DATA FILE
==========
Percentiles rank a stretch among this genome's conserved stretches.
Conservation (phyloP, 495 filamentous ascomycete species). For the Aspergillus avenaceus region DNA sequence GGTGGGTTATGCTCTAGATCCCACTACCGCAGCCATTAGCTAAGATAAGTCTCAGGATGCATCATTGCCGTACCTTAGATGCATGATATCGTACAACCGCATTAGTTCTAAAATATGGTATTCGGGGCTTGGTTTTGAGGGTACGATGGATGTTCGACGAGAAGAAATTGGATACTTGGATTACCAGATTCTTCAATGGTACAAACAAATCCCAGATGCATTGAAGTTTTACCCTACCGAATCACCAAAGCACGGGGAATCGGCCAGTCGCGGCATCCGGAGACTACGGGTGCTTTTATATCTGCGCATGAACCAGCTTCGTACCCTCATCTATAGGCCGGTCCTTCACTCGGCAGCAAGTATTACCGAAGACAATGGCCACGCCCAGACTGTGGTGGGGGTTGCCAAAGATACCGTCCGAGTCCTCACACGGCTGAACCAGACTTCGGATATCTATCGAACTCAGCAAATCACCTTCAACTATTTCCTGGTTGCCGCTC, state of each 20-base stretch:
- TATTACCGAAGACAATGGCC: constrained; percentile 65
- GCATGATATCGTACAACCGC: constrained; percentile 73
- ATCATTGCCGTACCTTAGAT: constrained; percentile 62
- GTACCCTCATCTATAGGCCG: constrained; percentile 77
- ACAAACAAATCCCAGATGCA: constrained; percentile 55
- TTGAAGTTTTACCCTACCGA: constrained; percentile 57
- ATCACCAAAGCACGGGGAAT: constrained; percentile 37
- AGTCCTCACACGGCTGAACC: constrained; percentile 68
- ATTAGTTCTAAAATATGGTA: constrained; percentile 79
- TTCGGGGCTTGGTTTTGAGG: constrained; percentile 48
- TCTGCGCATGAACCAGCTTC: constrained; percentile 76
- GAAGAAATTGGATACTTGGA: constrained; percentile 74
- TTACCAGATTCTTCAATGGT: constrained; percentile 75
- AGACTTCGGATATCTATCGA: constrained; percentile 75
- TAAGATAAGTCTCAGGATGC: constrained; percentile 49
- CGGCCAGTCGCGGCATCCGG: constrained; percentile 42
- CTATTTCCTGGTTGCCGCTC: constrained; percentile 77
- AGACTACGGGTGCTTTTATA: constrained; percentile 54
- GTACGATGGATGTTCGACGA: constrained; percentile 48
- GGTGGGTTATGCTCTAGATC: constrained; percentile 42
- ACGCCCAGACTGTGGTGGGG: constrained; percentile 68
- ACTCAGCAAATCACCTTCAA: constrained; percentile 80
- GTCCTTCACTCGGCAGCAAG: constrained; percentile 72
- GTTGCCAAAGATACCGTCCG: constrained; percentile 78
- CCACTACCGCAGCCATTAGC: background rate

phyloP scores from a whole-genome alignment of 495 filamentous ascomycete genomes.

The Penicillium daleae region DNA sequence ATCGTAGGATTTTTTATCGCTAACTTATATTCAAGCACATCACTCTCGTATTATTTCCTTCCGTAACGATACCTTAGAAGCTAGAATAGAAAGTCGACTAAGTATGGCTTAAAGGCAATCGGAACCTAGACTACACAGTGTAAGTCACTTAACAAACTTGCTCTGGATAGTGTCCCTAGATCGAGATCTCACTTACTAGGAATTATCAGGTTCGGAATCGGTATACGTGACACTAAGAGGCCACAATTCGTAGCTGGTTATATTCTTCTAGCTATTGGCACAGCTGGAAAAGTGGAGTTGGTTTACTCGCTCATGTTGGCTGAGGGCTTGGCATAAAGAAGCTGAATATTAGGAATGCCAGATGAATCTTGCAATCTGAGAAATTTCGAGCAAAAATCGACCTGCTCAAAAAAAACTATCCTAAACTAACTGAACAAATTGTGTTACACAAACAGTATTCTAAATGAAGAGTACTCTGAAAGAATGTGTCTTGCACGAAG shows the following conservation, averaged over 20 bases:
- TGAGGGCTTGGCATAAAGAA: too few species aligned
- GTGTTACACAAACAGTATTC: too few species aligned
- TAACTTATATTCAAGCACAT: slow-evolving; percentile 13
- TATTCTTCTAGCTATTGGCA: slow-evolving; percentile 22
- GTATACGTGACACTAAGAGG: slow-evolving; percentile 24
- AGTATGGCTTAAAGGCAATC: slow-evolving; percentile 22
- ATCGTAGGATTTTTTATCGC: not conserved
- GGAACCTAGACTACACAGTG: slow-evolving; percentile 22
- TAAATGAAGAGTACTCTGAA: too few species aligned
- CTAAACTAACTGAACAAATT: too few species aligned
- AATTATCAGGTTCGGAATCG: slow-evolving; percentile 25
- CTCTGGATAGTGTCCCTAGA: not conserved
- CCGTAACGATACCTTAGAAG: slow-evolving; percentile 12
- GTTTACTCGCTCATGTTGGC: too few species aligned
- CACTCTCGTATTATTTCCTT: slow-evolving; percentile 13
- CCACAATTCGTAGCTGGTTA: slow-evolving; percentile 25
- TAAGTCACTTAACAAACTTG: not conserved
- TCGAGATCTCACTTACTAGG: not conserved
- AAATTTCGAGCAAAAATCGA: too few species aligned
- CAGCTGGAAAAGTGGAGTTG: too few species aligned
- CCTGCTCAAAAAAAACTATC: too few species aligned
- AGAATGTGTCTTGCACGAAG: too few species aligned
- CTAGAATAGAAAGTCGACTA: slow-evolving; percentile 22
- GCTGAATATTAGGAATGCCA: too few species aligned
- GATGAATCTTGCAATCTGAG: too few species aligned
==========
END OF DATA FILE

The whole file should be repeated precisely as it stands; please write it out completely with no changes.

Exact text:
Percentiles rank a stretch among this genome's conserved stretches.
Conservation (phyloP, 495 filamentous ascomycete species). For the Aspergillus avenaceus region DNA sequence GGTGGGTTATGCTCTAGATCCCACTACCGCAGCCATTAGCTAAGATAAGTCTCAGGATGCATCATTGCCGTACCTTAGATGCATGATATCGTACAACCGCATTAGTTCTAAAATATGGTATTCGGGGCTTGGTTTTGAGGGTACGATGGATGTTCGACGAGAAGAAATTGGATACTTGGATTACCAGATTCTTCAATGGTACAAACAAATCCCAGATGCATTGAAGTTTTACCCTACCGAATCACCAAAGCACGGGGAATCGGCCAGTCGCGGCATCCGGAGACTACGGGTGCTTTTATATCTGCGCATGAACCAGCTTCGTACCCTCATCTATAGGCCGGTCCTTCACTCGGCAGCAAGTATTACCGAAGACAATGGCCACGCCCAGACTGTGGTGGGGGTTGCCAAAGATACCGTCCGAGTCCTCACACGGCTGAACCAGACTTCGGATATCTATCGAACTCAGCAAATCACCTTCAACTATTTCCTGGTTGCCGCTC, state of each 20-base stretch:
- TATTACCGAAGACAATGGCC: constrained; percentile 65
- GCATGATATCGTACAACCGC: constrained; percentile 73
- ATCATTGCCGTACCTTAGAT: constrained; percentile 62
- GTACCCTCATCTATAGGCCG: constrained; percentile 77
- ACAAACAAATCCCAGATGCA: constrained; percentile 55
- TTGAAGTTTTACCCTACCGA: constrained; percentile 57
- ATCACCAAAGCACGGGGAAT: constrained; percentile 37
- AGTCCTCACACGGCTGAACC: constrained; percentile 68
- ATTAGTTCTAAAATATGGTA: constrained; percentile 79
- TTCGGGGCTTGGTTTTGAGG: constrained; percentile 48
- TCTGCGCATGAACCAGCTTC: constrained; percentile 76
- GAAGAAATTGGATACTTGGA: constrained; percentile 74
- TTACCAGATTCTTCAATGGT: constrained; percentile 75
- AGACTTCGGATATCTATCGA: constrained; percentile 75
- TAAGATAAGTCTCAGGATGC: constrained; percentile 49
- CGGCCAGTCGCGGCATCCGG: constrained; percentile 42
- CTATTTCCTGGTTGCCGCTC: constrained; percentile 77
- AGACTACGGGTGCTTTTATA: constrained; percentile 54
- GTACGATGGATGTTCGACGA: constrained; percentile 48
- GGTGGGTTATGCTCTAGATC: constrained; percentile 42
- ACGCCCAGACTGTGGTGGGG: constrained; percentile 68
- ACTCAGCAAATCACCTTCAA: constrained; percentile 80
- GTCCTTCACTCGGCAGCAAG: constrained; percentile 72
- GTTGCCAAAGATACCGTCCG: constrained; percentile 78
- CCACTACCGCAGCCATTAGC: background rate

phyloP scores from a whole-genome alignment of 495 filamentous ascomycete genomes.

The Penicillium daleae region DNA sequence ATCGTAGGATTTTTTATCGCTAACTTATATTCAAGCACATCACTCTCGTATTATTTCCTTCCGTAACGATACCTTAGAAGCTAGAATAGAAAGTCGACTAAGTATGGCTTAAAGGCAATCGGAACCTAGACTACACAGTGTAAGTCACTTAACAAACTTGCTCTGGATAGTGTCCCTAGATCGAGATCTCACTTACTAGGAATTATCAGGTTCGGAATCGGTATACGTGACACTAAGAGGCCACAATTCGTAGCTGGTTATATTCTTCTAGCTATTGGCACAGCTGGAAAAGTGGAGTTGGTTTACTCGCTCATGTTGGCTGAGGGCTTGGCATAAAGAAGCTGAATATTAGGAATGCCAGATGAATCTTGCAATCTGAGAAATTTCGAGCAAAAATCGACCTGCTCAAAAAAAACTATCCTAAACTAACTGAACAAATTGTGTTACACAAACAGTATTCTAAATGAAGAGTACTCTGAAAGAATGTGTCTTGCACGAAG shows the following conservation, averaged over 20 bases:
- TGAGGGCTTGGCATAAAGAA: too few species aligned
- GTGTTACACAAACAGTATTC: too few species aligned
- TAACTTATATTCAAGCACAT: slow-evolving; percentile 13
- TATTCTTCTAGCTATTGGCA: slow-evolving; percentile 22
- GTATACGTGACACTAAGAGG: slow-evolving; percentile 24
- AGTATGGCTTAAAGGCAATC: slow-evolving; percentile 22
- ATCGTAGGATTTTTTATCGC: not conserved
- GGAACCTAGACTACACAGTG: slow-evolving; percentile 22
- TAAATGAAGAGTACTCTGAA: too few species aligned
- CTAAACTAACTGAACAAATT: too few species aligned
- AATTATCAGGTTCGGAATCG: slow-evolving; percentile 25
- CTCTGGATAGTGTCCCTAGA: not conserved
- CCGTAACGATACCTTAGAAG: slow-evolving; percentile 12
- GTTTACTCGCTCATGTTGGC: too few species aligned
- CACTCTCGTATTATTTCCTT: slow-evolving; percentile 13
- CCACAATTCGTAGCTGGTTA: slow-evolving; percentile 25
- TAAGTCACTTAACAAACTTG: not conserved
- TCGAGATCTCACTTACTAGG: not conserved
- AAATTTCGAGCAAAAATCGA: too few species aligned
- CAGCTGGAAAAGTGGAGTTG: too few species aligned
- CCTGCTCAAAAAAAACTATC: too few species aligned
- AGAATGTGTCTTGCACGAAG: too few species aligned
- CTAGAATAGAAAGTCGACTA: slow-evolving; percentile 22
- GCTGAATATTAGGAATGCCA: too few species aligned
- GATGAATCTTGCAATCTGAG: too few species aligned